Former L.A. punk rocker Robert Lopez (The Zeroes) dons his Mexican Elvis persona for this plaintive entreaty for a Latinx holiday from his Merry MeX-Mas album. An angelic female choir accompanies the crooner’s suave take on the Irving Berlin chestnut. Stick around for the B-side, “Mamacita Donde Esta Santa Claus,” sung by a precocious, if amateurish, tot over the aforementioned angels.

21. Cowboy Timmy, “Mr. Hanky the Christmas Poo” (1997)

Christmas doesn’t come any browner than in this early South Park parody of Peanuts holiday specials. Based on a character Trey Parker’s father tortured him with during childhood, Mr. Hankey lampoons religious sensitivity while plumbing the depths of the human condition. “He’s seen the love inside of you,” sings Cowboy Timmy, “’cause he’s a piece of poo.”

20. H.E.R., “Have a Psychedelic Christmas” (2008)

Christmas lights synced to a mildly disturbing video projection provide the visuals for this ’60s-style take on pop psychedelia. Part baroque Os Mutantes, part Patti Smith at her perkiest, H.E.R.’s hey-hey-hey’s wrest festivity from the direst of days.

19. David Matthews, “Psychedelic Christmas” (2015)

Anyone familiar with the psychedelic origins of Christmas should be able to groove to this one-man-band’s doo-wop-inspired account of a holiday spent “tripping on multicolored Christmas clouds.” A crack pipe, space cakes, acid tabs, and magic mushrooms fill out his stocking.

18. Wild Man Fischer, “I’m a Christmas Tree” (1999)

Professional weirdos Wild Man Fischer and radio personality Dr. Demento team up for possibly the worst Christmas song ever. Like much of Fischer’s work, best captured on Frank Zappa’s indispensably bizarre An Evening With Wild Man Fischer, it’s a short a-cappella blast of impromptu absurdity.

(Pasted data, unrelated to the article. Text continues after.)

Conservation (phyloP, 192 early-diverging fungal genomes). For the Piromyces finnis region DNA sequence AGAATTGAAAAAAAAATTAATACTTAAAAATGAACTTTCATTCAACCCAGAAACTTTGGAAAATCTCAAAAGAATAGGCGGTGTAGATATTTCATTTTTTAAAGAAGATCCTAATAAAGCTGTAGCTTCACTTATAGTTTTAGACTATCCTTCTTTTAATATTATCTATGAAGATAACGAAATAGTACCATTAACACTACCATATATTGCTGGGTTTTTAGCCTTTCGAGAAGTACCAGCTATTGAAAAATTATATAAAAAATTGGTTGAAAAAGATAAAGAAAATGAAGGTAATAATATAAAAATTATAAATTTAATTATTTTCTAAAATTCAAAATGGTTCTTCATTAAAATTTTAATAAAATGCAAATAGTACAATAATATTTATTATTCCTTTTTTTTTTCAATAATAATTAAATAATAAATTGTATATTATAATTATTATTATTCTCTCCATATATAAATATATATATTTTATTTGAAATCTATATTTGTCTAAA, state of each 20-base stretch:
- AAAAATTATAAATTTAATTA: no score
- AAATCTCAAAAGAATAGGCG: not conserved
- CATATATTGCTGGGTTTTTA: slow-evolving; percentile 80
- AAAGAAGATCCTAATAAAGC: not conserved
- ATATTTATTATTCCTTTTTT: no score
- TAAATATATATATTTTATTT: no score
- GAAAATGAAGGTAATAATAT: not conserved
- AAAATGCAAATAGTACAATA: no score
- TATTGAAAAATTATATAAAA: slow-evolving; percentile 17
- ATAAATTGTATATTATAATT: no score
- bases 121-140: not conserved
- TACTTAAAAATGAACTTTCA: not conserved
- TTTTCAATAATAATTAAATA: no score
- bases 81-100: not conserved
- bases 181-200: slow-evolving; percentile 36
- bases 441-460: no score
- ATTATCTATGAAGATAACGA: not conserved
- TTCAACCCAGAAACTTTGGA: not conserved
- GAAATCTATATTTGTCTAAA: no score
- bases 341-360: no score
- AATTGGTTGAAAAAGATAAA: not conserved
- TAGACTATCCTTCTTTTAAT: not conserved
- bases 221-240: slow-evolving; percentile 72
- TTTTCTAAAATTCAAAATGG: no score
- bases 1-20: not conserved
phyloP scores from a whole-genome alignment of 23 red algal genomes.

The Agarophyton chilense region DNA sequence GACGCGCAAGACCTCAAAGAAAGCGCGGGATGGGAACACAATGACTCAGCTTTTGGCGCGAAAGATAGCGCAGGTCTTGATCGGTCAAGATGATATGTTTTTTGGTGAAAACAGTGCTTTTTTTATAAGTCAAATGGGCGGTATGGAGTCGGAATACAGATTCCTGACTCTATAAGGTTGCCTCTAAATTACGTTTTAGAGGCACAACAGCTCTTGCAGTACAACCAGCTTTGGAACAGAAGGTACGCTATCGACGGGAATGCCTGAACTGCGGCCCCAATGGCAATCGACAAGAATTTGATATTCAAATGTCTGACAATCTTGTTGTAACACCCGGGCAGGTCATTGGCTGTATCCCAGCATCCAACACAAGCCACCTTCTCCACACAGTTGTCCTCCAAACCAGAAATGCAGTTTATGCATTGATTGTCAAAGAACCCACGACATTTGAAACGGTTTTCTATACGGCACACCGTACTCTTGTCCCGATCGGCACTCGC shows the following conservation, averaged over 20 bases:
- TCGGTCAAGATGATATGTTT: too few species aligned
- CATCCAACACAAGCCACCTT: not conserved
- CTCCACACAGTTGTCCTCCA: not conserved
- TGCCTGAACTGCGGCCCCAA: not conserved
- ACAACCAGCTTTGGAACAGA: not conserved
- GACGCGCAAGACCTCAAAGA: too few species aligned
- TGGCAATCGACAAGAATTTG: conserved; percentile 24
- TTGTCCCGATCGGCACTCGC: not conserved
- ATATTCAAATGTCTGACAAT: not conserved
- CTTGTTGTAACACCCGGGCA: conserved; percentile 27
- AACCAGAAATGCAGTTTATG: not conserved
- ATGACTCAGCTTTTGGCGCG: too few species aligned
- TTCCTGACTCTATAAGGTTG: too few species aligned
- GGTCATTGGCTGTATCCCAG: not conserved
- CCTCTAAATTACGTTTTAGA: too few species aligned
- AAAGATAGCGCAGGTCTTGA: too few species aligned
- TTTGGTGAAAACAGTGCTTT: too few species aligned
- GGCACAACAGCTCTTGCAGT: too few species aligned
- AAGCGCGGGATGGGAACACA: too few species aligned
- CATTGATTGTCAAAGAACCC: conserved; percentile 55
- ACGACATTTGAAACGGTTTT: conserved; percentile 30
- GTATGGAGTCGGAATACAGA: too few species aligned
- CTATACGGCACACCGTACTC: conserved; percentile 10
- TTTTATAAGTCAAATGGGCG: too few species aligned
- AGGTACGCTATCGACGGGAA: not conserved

17. RemBunction, “Home for Christmas” (2013)

More enviable than weird, the unbearable coldness of an islander in London inspires soca-parang group RemBunction’s affectionately low-budget take on Christmas in Trinidad. An acoustic guitar noodles over a soca beat as the band lamps on the beach and consumes turkey covered in sorrel sauce.

16. Ray Stevens, “Santa Claus Is Watching You” (1985)

A Southern songwriter known for both comedy (“Ahab the Arab”) and unintentionally comic (“Everything Is Beautiful”) hits, Ray Stevens adds extra paranoia to the disturbing 1985 re-recording of his 1962 single. Santa becomes the “secret head of the CIA” in this yackety-sax vehicle featuring a surprisingly nonplussed object of harassment and a wild-eyed elf shouting, “He’s everywhere! He’s everywhere!”

15. Betty Garrett and Red Skelton, “Baby, It’s Cold Outside” (1949)

Betty Garrett and Red Skelton exchange the usual male and female roles as they clown through Frank Loesser’s seasonal—and, let’s face it, problematic—standard in the film Neptune’s Daughter. The usual male plaints (“What’s the sense in hurtin’ my pride?”) sound almost charming coming from Garrett. Almost.

14. Jacob Miller & Ray I, “Deck the Halls” (1978)

What’s that aroma? “Deck the halls with lots of collie,” sings reggae star Jacob Miller in this rub-a-dub version of the tune recorded two years before his death at age 27. Sly Dunbar and Robbie Shakespeare lay down the hippest riddim of any Christmas tune, while DJ Ray I appears not to have received the memo about the song’s seasonal slant in his B-side toast.

13. Max Headroom, “Merry Christmas Santa Claus (You’re a Lovely Guy)” (1986)

Introduced in 1984 and voiced by Max Frewer, the stuttering and smarmy A.I. character Max Headroom is a lot like Santa in that he gets no presents, no fun, and “strides the world like a huge c-c-c-c-c-c-c-colostomy.” Headroom’s Christmas gift to Santa is a lounge-lizard-y tribute as saccharine as the Christmas season is long, complete with boys choir.

12. Wizzard, “I Wish It Could Be Christmas Everyday” (1973)